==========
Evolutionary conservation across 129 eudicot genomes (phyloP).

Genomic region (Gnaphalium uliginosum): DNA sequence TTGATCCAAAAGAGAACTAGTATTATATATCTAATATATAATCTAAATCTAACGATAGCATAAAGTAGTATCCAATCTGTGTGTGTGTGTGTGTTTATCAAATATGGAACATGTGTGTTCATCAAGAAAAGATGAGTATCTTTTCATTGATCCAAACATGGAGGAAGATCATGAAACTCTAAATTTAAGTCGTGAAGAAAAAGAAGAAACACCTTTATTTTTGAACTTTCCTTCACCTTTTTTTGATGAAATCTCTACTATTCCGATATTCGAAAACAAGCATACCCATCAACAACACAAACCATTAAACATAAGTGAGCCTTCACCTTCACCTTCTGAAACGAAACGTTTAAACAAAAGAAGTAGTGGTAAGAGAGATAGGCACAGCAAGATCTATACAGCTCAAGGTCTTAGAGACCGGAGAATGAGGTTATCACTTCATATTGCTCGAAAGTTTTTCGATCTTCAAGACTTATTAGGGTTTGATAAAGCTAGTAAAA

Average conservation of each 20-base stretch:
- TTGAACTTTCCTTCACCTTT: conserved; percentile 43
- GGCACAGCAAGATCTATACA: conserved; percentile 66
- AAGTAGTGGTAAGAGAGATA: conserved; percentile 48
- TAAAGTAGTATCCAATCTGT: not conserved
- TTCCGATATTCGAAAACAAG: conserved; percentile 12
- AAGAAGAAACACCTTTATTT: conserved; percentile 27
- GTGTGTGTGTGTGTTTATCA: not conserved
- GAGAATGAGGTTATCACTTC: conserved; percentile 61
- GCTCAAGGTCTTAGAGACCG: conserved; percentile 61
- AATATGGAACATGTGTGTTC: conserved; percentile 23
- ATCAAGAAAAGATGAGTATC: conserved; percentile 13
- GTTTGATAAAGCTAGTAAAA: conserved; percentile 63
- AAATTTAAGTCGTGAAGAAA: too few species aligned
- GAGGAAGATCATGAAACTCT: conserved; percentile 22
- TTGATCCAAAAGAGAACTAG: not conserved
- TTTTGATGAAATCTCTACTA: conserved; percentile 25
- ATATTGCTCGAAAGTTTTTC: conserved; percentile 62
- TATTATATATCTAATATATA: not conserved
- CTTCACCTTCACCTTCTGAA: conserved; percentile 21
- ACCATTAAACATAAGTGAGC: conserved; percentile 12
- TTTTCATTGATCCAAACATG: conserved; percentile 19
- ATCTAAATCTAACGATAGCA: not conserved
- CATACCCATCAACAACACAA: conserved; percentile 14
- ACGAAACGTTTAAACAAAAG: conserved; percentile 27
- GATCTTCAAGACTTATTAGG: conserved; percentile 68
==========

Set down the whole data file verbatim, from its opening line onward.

Evolutionary conservation across 129 eudicot genomes (phyloP).

Genomic region (Gnaphalium uliginosum): DNA sequence TTGATCCAAAAGAGAACTAGTATTATATATCTAATATATAATCTAAATCTAACGATAGCATAAAGTAGTATCCAATCTGTGTGTGTGTGTGTGTTTATCAAATATGGAACATGTGTGTTCATCAAGAAAAGATGAGTATCTTTTCATTGATCCAAACATGGAGGAAGATCATGAAACTCTAAATTTAAGTCGTGAAGAAAAAGAAGAAACACCTTTATTTTTGAACTTTCCTTCACCTTTTTTTGATGAAATCTCTACTATTCCGATATTCGAAAACAAGCATACCCATCAACAACACAAACCATTAAACATAAGTGAGCCTTCACCTTCACCTTCTGAAACGAAACGTTTAAACAAAAGAAGTAGTGGTAAGAGAGATAGGCACAGCAAGATCTATACAGCTCAAGGTCTTAGAGACCGGAGAATGAGGTTATCACTTCATATTGCTCGAAAGTTTTTCGATCTTCAAGACTTATTAGGGTTTGATAAAGCTAGTAAAA

Average conservation of each 20-base stretch:
- TTGAACTTTCCTTCACCTTT: conserved; percentile 43
- GGCACAGCAAGATCTATACA: conserved; percentile 66
- AAGTAGTGGTAAGAGAGATA: conserved; percentile 48
- TAAAGTAGTATCCAATCTGT: not conserved
- TTCCGATATTCGAAAACAAG: conserved; percentile 12
- AAGAAGAAACACCTTTATTT: conserved; percentile 27
- GTGTGTGTGTGTGTTTATCA: not conserved
- GAGAATGAGGTTATCACTTC: conserved; percentile 61
- GCTCAAGGTCTTAGAGACCG: conserved; percentile 61
- AATATGGAACATGTGTGTTC: conserved; percentile 23
- ATCAAGAAAAGATGAGTATC: conserved; percentile 13
- GTTTGATAAAGCTAGTAAAA: conserved; percentile 63
- AAATTTAAGTCGTGAAGAAA: too few species aligned
- GAGGAAGATCATGAAACTCT: conserved; percentile 22
- TTGATCCAAAAGAGAACTAG: not conserved
- TTTTGATGAAATCTCTACTA: conserved; percentile 25
- ATATTGCTCGAAAGTTTTTC: conserved; percentile 62
- TATTATATATCTAATATATA: not conserved
- CTTCACCTTCACCTTCTGAA: conserved; percentile 21
- ACCATTAAACATAAGTGAGC: conserved; percentile 12
- TTTTCATTGATCCAAACATG: conserved; percentile 19
- ATCTAAATCTAACGATAGCA: not conserved
- CATACCCATCAACAACACAA: conserved; percentile 14
- ACGAAACGTTTAAACAAAAG: conserved; percentile 27
- GATCTTCAAGACTTATTAGG: conserved; percentile 68